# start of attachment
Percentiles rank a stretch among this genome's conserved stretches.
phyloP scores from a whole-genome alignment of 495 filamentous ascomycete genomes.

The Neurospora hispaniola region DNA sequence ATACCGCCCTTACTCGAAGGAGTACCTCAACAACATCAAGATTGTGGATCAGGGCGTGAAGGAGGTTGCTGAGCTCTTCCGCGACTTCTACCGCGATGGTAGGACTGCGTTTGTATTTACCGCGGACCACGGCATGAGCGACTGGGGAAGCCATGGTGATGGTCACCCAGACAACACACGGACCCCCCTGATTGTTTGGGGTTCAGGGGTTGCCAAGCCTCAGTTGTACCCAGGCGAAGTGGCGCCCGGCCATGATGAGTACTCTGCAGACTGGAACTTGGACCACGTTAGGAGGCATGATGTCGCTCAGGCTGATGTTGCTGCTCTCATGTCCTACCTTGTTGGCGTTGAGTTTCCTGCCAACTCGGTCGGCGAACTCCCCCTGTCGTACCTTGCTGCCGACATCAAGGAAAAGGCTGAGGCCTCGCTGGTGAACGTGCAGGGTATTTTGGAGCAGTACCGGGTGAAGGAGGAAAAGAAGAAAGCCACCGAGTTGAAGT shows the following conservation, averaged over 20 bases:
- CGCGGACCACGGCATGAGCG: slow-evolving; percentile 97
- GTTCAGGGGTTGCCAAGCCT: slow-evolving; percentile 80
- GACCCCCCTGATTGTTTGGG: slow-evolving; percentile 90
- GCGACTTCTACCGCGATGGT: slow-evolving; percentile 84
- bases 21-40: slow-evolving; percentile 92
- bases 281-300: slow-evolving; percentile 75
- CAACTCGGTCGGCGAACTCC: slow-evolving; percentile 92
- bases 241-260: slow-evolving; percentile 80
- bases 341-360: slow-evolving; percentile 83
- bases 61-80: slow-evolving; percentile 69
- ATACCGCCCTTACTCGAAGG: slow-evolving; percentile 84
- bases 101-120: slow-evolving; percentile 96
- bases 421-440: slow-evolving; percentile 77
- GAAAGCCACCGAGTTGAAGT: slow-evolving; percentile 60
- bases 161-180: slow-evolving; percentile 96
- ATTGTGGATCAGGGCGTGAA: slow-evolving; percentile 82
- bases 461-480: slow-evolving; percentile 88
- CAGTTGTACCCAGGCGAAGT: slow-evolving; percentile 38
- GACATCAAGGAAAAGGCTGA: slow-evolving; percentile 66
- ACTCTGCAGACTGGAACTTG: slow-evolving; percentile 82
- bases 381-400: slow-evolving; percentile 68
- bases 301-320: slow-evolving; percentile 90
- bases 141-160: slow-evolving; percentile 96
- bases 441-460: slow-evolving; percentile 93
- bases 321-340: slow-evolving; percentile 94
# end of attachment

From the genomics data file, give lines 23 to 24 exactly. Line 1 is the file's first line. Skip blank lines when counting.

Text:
- ACTCTGCAGACTGGAACTTG: slow-evolving; percentile 82
- bases 381-400: slow-evolving; percentile 68